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• When pouriag hot fruit into a glass dish, place t&© latter on a wet cloth. This prevents ary chance t .f the glass cracking. Eggs and Tomatoes. — Feel some small, round tomatoes, and then scoop out part of the iuside. Put a teaspoonful of seasoned breadcrumbs into each, with a bit of butter, and drop in a rawj unbroken egg; cover with a little cheese, and bake till the egg is set. Di«hek>&s do not get the attention they should, and in many houses are dirty and cuito unfit for use After washing up, always soap the dishcloth well, and then rinse m hot rater with soda in it. Rinse again in hot water, and bang it in the 'air to dry. Lemon Pulp as a Cleaner. — Dip the lemon pulp inio sail and use it for cleaning pans, ketjfles, braes, etc If the things are very stained, dip the lemon in finely-powdered bathbriek before nsing. Polish ihe things afterwards with a soft cloth and dry powderea bride. Whitewash Recrpe,— Sfir six pounds of whiting into cold water, being eftreftd that there are no lumps. Steep three ounces ci f n ue in cold water for twelve hours, thsa eat ffll it is dissolved, and pour into the whiting wh ; te hot App'y with an ordinary whitewash brash. A mixture of pipeclay and water will be found most efficacious as a means of cleaning white paint which has become soilad. The grain ef the wood ahonld always be followed In applying the paste, ahd the same rule shmOi be adopted" :n policing afterwards with a dry chamois leather or soft duster • I Raspberry Water.— A nice summer beverage is made in this way. Pick ov« one pint of raspberries. a»d press out th« juke thr-ugb 8 fine cloth. Mht four ounces of sugar with ihe juice; add the juice of half a lemon and a quart of cold waters Tins is an excellent way of ufimg the bemes, whioh will net keep kmg. Staffed Cabbage.— Take a good-sized cabbage, remove the heart, dhop some cold pork finely, season it with sweet herbs* pepper ana salt, add half the quantity of .breadcrumbs, and bind with a beaten . egg. Pill the cavity with the stuffing, bind tne leaves firmly together, and boil for an hour., Serve with a good- brown gravy potrred over, and scatter a few crumbs over. An Invalid's Puddingr.— Have half a teaoupful of fine breadcrumbs or sponge cake crumbs, cover with boi!in§r milk, beat fin/sly with a fork, add a beaten egg. and flavour with vanilla. Butter a cnp. pour the mixture in, twist gome greased paper over, and ootvk slowly in a pan of boiling wa'er for twenAy minutes; Ttte water must only come half way up the cup. Turn out to serve and pnt a lit* 1 * warm golden syrup over, or sugar if preferred. Fruit Pwddingr— Line a basin with slices of breiad and pour into it a mixture of hot stewed fruit— »asp%«mes, cherries, currants • any that is in season, and the juicier (Ire befiter. Then cover the top with more bread, nut a pate on it. and on the ton of t v «t a flat iron or some other suitable weight. When quite cold tarn th? mixture out, and per?* with orMin or costard, ti is an improvement > if tire bread ie so'fceo* Ja pome of the juice of the fruit Wfore bains? placed in the basin. Sorrp O«cv. — Save the water in which cabbege. WnHftewer, or Brussels oprouts 1-as Veu boil?d, and put it aside ter soup crecy. Into each quart grate two naeoium-p-iaed enrrobs that have been we!l scraped and washed. Stand it on the buck par* of tbe stove to simmer for one hour, fheis add a teaepoeaful of emted onion, a level teaspoonful rf salt, a saltspoonfu? of pepper, and one tablegpoonful of butter, |and fJottr , rubbed together: brin? to boiling point; add a pirt of mi'fc, and serve at once Rhubarb Marmalade.— tlb rhubarb, 4 orttnges juioß «>f all '.peel of two; 41b sugar, one lemon. 2!b ri>isms». Peei and cut the rhuborb into J-rach nieces. Prepare the <«- ange* by squewing out the itnee and cookrn?: the peel in wa*er W' tender. D»m cud scrane ou* white akin. TWrnct the juice of th° lemon. Put + he rhutarb into a granite preserving kfbtie. heat rl ' sTow'y to boilrng. oork (iftpep minutes then add the Ptignr. oran?e i'th'c* nnd npeT, lemon juice and ra'oins. snfl 'rndk slrrwiy rniif t-tiick. V<wl »nd "Earn Pie.— Get half a Txroiid of veal from the Vlrm and a Tuts* kirncWe ' and two .thin slices of bam ; put «11 on th*» fire. of+er nittiTie the raw-t *rnio rtrics and re-y moviri» the f»t. snd-siniTner fn-watir pnou^h to cover ttntit H is very fender. TVissoVe a l»r<?e tefli?no~n*ul of erfotine. Save ready some rich. +h'n niinsrust al6O. Put the meat in+o a bnkinsr-cNsh in layers, pour the hot sV«cK over the season, st^flin and j pour , a'l in. Put on the crust, moking an 6peninsr for steam, and bake brown; pel away till very cold and firmi Indian Mince. — R«*quire<3 : \One pound_ of aol-d meat, minced (several fcir.ds of mea-t'for preference, with bttm or bacon), one teaspoonfn. of curry powder, flour, a gill of gravy, seasoning, >De teacupful of rice. Mince the meat, and dredge :1 well with flour: Stir tlte curry powder into ths gravy, and put in a' stew pan. Add the meat, ana stir occasionally while it geis warm through but does not boil. Boil the rice, make a border of it round a dish, put th» mince in the- centre, scatter som» chopped beetroot over, and Berve. The mince should . have absorbed, all the gravy, and if sufficient flour has been used fer dredging, the mince will be of the right consistency. Tomato Chutney.— Wipe four pounds of -ripe tomatoes with a soft ototh, remove the stalks, and break in half and place in, a preserving pan Wipe a pound of Peeking aPples, cut them up in qoarters, and add thttn to the tomatoes. S'iee up six small onions and add them also to the fruit in the pan, togethar with a quarter of a pound of .salt, an ounce of orushed mustard seed, half en ounce ef grated ginger, a small teaspoonful of cayenne pepper, and five gills of mare vinegar. Place over a moderate heat. When the fruit begins to soften stir in a pound of moist' sugar. Boil until the ingredients are reduced to a pulp, then nib through a coarse hair sieve into a ljasin. Leave for twentyfour hours at least before bottlnj*. . Gooseberries in Batter.— Required : One pint of gooseberries, half a pound of flour, two eggs, a pint oi milk, two large tablespoon-' fuls of sssar. Sieve the flour into a oasrn, make a hole in the middle of H, beat up the eggs, and pnt them into it Then add slowly and gradually half the milk, stirring all the time with a wooden spook, ijext beat the mixture well with the back of the spoon until the surface is covered with bubbles, add the rest of the milk, and let the batter stand ior half an hour or longer. Wash and top and tail the gooseberries. Well butler • piediah, put in the gooseberries, . ■ sprinkio The sugar over them, and, lastly, pour uj the batter. Bake in a moderate oven until the batter is a nice brown and crisp. SeiTe at once. _ . Pickled Green Tomatoes.— Remove «ne stalks from a quantity of small green tomatoes choosing them as much of a size as poas'ibie. Put them: into a colander, pour some sold water over them, shake, drain weU. and then spread on a large dish. Peel and slice up half a dozen good-sized onions, bux among the iomaioes, and then sprinkle the who.c over freely with salt . Leave until the next day. Drain off the resuiing brine, place the vegetables in a preserving pan, add ffarounces of sugar, two leaspoonfuls each of peppercorns and allspice, and a teaspoonful of cloves to e&4h half peck of tomatoes, and enough vinegar to cover. Bring to ih© bou, and then allow to simmer gently for about an hour. Do not place the piokle in the jaw, which should &c of brown earthenware, unul it is quite cold. Strawberry Trifle.— This ib a particularly pretty and effective-looking sweet. Any stale . p.ain cake may be used, if economy has to be considered, less cream can be used, whipped white of egg taking its place. Eequired: Six penny sponge cakes or slices of stale plain cake, half a pint of cream, or one gill of cream and tha whites of two eggß, one pound of strawberries, half a pint of custard, about three table&pooafuls of castor Bugar.' Method: Put about a doaen of the best strawberries on one side Mash the rest to a pulp with the sugar. Cut the cakes in slices. Put a layer of cake m a class diah, then a layer of strawberry; on this pour a little thick boiled custard; nest pat in more cake; and so en until all the ingredients are need. Whisk the cream lightly, and beat the whites to a stiff froth, then stir the white lightly but thoroughly into the cream. Heap this miztmre over th* trifle, decorate it with tha whole strawberries,, and, i$ Hied, a few chopped pi&taohio nots. Green Gooseberry Jelly. — (1) Top and tail the berries, picked before they are ripe, place them in a large earthenware j*z, and when quite full cover the mouth of the jar close with paper or anything handy. Put the jar in a slow oven, or place it in a saucepan w-ith enough boiling water to come half way uo the jar; let the water toil rounijl th* jaruntfl the juice flows from tfce berries; men ptrain the juice through a fine cloth, but withrut pressure of any.lmsd. To every pint of juiae a'lew lib of Vamp sugar; put the. juice into a preserving pan with the su@as, and boil all very quickly for about twentyfive minutes ( then try a little, ija ihe usual way, te ascertain whether it jellies, and, if not, give it another boil a.nd try it again; but, bs careful not to boil the jelly too long. When done, pour the jelyfnavery small pots. If 'wished, a stick of rhnbarb, chopped, may be added to- every two quarts of gooseberries. (2) Top find tail th? berries, put them in a pre?erving pan, and stvr them with a wooden spoon over the fire until {hey are quite soft; tnen strain through a sieve, and to every pint of strained iuice allow fib of. loaf sugar. Boil the juice and pugar together for half an hour or more, stirrine frequently and skimming well; try a little on a cold plate in the usual way. and if the jelly, appears firm remove it from the fire, and pot as be*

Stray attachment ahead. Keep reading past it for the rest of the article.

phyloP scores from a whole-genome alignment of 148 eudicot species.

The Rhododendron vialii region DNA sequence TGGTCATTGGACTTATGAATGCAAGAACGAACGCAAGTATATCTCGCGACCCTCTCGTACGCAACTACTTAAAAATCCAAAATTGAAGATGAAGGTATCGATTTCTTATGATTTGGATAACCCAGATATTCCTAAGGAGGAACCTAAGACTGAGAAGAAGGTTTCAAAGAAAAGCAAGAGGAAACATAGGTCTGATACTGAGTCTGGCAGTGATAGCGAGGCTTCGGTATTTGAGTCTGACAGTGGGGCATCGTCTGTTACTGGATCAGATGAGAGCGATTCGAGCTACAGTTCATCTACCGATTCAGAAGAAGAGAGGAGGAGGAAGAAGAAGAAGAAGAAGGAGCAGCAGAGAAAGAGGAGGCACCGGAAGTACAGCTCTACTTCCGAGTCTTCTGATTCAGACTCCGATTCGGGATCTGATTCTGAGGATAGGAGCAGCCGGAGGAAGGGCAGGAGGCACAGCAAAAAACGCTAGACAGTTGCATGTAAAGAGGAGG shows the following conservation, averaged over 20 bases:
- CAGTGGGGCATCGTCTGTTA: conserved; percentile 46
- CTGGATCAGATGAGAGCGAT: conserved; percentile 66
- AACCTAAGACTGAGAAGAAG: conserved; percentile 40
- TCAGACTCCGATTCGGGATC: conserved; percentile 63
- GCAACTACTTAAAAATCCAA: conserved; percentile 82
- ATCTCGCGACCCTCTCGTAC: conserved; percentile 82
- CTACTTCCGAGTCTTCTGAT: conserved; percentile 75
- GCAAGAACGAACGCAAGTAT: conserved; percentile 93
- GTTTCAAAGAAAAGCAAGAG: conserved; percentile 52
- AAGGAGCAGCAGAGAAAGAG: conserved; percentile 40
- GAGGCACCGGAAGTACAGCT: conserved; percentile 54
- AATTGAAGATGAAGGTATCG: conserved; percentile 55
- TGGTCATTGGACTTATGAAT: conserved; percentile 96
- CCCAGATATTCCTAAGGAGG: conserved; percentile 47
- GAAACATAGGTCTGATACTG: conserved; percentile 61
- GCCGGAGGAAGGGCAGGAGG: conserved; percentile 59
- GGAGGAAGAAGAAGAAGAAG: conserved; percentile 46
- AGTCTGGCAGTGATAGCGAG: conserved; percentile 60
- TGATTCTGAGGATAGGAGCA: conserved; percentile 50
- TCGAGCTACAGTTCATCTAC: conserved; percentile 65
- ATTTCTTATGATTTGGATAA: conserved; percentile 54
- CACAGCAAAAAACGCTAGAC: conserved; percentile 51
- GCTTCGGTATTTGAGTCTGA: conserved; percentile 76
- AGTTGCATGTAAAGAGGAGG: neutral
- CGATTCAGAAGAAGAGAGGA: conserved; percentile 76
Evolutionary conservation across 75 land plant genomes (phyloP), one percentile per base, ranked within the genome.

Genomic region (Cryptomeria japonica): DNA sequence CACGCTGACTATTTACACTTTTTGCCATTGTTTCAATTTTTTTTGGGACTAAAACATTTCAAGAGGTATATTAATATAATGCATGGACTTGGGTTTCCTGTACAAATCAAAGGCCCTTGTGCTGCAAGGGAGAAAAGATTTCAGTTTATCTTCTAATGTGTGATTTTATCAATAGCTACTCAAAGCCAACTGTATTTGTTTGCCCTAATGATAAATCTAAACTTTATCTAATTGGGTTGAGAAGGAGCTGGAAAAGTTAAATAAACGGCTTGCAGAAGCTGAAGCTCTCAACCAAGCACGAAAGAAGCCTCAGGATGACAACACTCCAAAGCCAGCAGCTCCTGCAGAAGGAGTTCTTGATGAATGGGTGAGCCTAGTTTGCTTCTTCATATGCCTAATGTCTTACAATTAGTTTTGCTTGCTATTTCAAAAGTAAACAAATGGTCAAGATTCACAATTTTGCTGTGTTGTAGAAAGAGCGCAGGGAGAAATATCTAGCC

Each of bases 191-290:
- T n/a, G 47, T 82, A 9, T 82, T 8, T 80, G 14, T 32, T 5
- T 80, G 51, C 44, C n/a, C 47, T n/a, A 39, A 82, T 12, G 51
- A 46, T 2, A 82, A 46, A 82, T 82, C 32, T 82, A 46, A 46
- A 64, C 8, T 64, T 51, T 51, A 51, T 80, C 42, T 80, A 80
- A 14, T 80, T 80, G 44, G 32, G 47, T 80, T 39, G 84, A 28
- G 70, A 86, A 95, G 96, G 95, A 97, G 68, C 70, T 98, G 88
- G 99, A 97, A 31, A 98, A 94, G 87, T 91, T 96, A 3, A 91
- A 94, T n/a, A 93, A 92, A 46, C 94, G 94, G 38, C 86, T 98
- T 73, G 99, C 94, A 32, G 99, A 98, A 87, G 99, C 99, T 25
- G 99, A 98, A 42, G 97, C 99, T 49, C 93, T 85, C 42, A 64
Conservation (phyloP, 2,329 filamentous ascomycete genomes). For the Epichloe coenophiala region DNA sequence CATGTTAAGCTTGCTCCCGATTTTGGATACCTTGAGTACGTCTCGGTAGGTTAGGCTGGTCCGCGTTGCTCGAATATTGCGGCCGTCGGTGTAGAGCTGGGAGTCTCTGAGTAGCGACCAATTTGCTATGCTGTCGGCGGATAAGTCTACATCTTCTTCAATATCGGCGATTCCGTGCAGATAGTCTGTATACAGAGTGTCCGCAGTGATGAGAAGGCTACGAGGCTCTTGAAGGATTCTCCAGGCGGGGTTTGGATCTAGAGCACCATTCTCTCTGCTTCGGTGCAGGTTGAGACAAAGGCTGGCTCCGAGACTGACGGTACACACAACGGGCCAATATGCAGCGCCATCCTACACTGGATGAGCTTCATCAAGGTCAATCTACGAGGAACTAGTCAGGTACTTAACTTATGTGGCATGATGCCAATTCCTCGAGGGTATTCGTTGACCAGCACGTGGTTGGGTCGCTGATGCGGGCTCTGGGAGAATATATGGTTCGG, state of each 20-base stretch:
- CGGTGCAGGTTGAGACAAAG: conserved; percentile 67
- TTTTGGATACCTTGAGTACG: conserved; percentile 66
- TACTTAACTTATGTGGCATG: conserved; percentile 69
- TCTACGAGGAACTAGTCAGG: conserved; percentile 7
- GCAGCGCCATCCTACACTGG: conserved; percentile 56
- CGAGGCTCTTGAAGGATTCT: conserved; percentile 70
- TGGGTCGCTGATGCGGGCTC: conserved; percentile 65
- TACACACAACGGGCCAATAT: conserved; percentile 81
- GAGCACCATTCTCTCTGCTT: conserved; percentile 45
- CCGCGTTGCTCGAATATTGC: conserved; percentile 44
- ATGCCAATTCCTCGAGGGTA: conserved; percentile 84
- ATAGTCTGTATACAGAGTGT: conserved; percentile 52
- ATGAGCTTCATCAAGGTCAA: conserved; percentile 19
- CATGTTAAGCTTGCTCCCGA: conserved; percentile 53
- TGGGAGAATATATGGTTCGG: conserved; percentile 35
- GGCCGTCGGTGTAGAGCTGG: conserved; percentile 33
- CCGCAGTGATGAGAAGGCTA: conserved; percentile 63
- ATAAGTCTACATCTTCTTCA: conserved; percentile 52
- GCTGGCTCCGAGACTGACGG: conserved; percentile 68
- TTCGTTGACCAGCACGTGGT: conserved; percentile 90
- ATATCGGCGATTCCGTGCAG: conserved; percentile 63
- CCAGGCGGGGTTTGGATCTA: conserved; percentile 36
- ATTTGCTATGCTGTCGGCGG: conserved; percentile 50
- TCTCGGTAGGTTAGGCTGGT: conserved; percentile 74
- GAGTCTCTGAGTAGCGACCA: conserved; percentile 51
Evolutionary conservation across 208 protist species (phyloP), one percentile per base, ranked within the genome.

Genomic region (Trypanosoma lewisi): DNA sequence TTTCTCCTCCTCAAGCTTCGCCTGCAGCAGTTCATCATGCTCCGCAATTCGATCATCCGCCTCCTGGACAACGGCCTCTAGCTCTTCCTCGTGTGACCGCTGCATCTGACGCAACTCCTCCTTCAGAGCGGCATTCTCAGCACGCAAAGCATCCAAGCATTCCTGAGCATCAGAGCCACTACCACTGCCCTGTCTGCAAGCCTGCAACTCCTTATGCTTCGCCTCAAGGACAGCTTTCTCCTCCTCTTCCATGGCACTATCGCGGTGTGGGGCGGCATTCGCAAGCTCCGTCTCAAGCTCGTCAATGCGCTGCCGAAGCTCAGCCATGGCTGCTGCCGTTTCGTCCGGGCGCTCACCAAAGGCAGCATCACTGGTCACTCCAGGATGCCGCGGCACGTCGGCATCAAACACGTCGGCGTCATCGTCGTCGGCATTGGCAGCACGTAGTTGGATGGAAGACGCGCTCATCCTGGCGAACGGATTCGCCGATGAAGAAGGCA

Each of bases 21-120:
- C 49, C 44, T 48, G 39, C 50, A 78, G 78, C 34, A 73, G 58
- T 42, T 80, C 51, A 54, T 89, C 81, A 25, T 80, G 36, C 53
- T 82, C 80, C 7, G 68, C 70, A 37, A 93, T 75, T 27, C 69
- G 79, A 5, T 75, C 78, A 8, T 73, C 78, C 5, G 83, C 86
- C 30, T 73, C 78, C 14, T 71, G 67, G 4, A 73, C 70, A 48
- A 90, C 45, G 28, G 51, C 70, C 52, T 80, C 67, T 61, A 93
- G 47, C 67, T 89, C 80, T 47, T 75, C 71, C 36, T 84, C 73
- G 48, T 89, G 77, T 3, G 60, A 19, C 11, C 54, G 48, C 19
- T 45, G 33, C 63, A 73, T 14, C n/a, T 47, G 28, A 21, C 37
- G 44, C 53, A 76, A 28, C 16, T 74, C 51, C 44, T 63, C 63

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Star, Star, Issue 9430, 2 January 1909

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HOUSEHOLD HINTS. Star, Issue 9430, 2 January 1909